Congress, Communists and other media people have criticized RSS of so many things but none of them comes up with pertinent criticism as by Dr. Elst.

Also, I always get astonished to see all my favorite authors cross refer each other and sometimes use similar language. Elst had invoked Alice In Wonderland long before Shourie did in his classic piece after BJP defeat in 2010.

“The question is”, said Alice, “whether you can make words mean so many different things.”

“The question is”, said Humpty Dumpty, “which is to be master-that’s all.”

A lot of ink has flowed over the question how to define Hinduism.  There is no other religion for which the question of definition is so difficult.  A Roman Catholic could be defined as a person who is baptized by a priest ordained within an apostolic succession going back to Jesus, and who accepts the Nicean Creed and the authority of the Bishop of Rome.  A Muslim is defined by the Muslims themselves as one who has affirmed the Islamic creed: that there is no god beside Allah and that Mohammed is Allah’s prophet.  A Buddhist is one who has taken the triple refuge into the Buddha, his teachings and his community.  But there seems to be no accepted definition of a Hindu, neither one sanctioned by Hindu tradition nor one on which the scholarly community agrees.[Source: Who is a Hindu?]

Elst blew up the tantrums and stratagems of all the secularists, Islamist and communists on the Ram Mandir debate. Today it might me completely taboo to say anything in support Ram Mandir partly because the opponents are in power and some due to the weakness of it’s proponents like BJP.

In India, political incidents frequently pit Hindu nationalism, or even just plain Hinduism and plain nationalism, against so-called “secularism”. In practice, this term denotes a combine of Islamists, Hindu-born Marxists and consumericanized one-dimensionalists who share a hatred of Hindu culture and Hindu self-respect. What passes for secularism in India is often the diametrical opposite of what goes by the same name in the West. Recent events in the Ayodhya temple/mosque controversy confirm the disingenuous character of Indian secularism.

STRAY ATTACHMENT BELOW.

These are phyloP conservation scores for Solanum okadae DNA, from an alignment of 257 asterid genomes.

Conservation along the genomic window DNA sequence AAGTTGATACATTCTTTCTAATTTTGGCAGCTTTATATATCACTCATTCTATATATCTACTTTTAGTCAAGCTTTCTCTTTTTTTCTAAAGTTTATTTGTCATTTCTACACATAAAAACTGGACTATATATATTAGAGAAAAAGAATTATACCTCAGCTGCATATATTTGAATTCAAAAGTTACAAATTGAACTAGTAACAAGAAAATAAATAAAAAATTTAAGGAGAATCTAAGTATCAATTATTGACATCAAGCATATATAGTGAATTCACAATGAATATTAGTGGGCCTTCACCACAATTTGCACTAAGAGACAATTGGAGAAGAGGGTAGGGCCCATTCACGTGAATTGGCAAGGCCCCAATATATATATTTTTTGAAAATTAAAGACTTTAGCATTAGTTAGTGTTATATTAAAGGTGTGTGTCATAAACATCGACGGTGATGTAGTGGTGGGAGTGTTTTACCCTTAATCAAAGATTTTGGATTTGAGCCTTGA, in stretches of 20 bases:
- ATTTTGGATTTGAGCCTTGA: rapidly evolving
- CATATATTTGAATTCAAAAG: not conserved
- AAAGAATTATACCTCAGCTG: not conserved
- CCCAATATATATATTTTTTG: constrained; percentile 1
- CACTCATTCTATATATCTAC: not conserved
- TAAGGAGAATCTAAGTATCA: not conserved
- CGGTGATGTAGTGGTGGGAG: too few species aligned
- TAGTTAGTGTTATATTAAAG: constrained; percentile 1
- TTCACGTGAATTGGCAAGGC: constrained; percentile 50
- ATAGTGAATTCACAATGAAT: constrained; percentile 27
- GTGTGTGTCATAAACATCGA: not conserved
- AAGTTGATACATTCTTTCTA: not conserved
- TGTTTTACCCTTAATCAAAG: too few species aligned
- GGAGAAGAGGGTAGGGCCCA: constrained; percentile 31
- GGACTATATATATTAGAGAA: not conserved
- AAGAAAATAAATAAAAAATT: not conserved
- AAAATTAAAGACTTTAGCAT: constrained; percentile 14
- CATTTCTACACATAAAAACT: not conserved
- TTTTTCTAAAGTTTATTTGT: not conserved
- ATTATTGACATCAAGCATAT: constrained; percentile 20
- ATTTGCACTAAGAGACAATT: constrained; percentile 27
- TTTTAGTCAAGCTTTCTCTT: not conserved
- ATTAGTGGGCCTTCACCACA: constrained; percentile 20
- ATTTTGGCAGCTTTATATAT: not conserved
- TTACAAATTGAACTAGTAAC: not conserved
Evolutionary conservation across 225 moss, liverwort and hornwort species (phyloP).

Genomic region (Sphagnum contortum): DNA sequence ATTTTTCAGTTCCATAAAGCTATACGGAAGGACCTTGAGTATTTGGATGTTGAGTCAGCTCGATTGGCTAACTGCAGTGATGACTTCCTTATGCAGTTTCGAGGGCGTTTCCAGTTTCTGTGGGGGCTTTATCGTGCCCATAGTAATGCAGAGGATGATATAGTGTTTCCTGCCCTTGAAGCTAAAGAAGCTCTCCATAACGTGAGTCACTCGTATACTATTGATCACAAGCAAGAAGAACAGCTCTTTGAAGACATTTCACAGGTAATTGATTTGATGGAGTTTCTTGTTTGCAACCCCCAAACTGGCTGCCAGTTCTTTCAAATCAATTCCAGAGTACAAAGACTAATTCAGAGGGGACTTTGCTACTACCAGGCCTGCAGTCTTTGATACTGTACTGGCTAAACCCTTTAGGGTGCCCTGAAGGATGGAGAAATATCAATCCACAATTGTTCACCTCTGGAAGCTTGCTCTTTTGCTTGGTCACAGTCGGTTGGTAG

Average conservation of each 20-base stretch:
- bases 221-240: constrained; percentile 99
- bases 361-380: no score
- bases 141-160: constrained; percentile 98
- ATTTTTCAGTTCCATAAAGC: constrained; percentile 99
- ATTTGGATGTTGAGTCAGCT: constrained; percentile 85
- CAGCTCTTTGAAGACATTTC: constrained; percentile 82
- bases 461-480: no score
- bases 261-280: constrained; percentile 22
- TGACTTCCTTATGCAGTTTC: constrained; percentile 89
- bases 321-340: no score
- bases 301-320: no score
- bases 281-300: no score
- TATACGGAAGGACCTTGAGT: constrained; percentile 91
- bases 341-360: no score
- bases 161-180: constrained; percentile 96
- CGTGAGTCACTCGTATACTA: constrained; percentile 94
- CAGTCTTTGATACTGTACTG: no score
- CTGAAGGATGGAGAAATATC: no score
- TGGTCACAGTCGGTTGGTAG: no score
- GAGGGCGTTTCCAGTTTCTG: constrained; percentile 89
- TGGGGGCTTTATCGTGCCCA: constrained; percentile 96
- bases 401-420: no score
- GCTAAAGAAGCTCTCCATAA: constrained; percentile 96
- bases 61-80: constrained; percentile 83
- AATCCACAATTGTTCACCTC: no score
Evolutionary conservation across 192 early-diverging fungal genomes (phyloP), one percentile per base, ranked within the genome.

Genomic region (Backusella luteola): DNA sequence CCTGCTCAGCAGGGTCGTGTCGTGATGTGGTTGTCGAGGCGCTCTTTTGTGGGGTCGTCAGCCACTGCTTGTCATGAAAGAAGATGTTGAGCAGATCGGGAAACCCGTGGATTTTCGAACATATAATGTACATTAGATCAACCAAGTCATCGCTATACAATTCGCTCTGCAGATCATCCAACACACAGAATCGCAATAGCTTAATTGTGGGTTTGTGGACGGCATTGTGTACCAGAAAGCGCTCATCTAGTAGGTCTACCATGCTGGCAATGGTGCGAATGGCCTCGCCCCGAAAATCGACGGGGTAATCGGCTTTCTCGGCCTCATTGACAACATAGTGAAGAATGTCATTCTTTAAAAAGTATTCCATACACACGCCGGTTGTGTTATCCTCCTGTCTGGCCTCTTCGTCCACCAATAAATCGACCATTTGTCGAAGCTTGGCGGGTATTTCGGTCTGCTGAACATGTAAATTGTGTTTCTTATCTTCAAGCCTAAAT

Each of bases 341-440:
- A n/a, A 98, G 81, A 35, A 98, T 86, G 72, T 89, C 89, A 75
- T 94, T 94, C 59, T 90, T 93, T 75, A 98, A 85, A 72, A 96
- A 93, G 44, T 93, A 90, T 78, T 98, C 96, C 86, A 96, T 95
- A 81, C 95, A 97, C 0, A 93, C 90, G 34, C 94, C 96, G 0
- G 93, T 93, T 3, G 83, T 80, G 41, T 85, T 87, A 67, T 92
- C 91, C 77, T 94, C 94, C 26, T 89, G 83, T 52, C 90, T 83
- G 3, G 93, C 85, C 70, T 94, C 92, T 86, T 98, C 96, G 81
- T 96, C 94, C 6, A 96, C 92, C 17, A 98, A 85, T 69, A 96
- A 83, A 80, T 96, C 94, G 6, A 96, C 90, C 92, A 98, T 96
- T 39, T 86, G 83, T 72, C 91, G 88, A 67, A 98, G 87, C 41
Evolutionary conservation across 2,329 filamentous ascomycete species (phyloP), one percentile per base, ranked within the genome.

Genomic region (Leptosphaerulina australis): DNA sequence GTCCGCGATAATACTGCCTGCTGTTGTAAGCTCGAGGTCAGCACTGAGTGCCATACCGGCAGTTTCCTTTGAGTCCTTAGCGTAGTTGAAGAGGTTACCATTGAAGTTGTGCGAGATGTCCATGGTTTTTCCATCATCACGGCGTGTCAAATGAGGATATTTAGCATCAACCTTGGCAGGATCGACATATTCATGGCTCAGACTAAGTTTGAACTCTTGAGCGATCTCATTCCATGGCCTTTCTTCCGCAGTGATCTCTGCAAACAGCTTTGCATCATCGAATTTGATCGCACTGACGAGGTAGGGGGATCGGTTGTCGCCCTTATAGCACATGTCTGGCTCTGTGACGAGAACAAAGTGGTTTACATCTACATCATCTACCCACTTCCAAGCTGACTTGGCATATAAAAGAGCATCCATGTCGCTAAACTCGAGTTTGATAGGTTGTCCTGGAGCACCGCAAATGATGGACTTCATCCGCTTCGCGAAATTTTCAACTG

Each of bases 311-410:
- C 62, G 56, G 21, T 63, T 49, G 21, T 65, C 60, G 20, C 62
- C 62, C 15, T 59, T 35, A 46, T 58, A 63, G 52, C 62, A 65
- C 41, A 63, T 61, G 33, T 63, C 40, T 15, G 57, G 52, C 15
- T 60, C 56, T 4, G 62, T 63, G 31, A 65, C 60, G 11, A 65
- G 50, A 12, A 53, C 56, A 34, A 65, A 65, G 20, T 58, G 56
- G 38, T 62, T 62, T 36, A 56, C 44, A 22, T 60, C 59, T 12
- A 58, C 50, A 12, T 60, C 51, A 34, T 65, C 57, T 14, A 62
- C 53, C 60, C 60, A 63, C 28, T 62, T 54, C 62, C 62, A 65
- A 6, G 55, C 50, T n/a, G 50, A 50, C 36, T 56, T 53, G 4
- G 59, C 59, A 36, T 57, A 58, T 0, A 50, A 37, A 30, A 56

Dr. Elst compares the Hindu revivalism against the so called secularists and if you have your eyes open it is not difficult to see that he has a very strong point. But most of the people dont wish to see.

Genuine secular states have equality before the law of all citizens regardless of religion. By contrast, India has different civil codes depending on the citizen’s religion. Thus, for Christians it is very hard to get a divorce, Hindus and Muslim women can get one through judicial proceedings, and Muslim men can simply repudiate their wives. The secular alternative, a common civil code, is championed by the Hindu nationalists. It is the so-called secularists who, justifying themselves with specious sophistry, join hands with the most obscurantist religious leaders to insist on maintaining the present unequal system.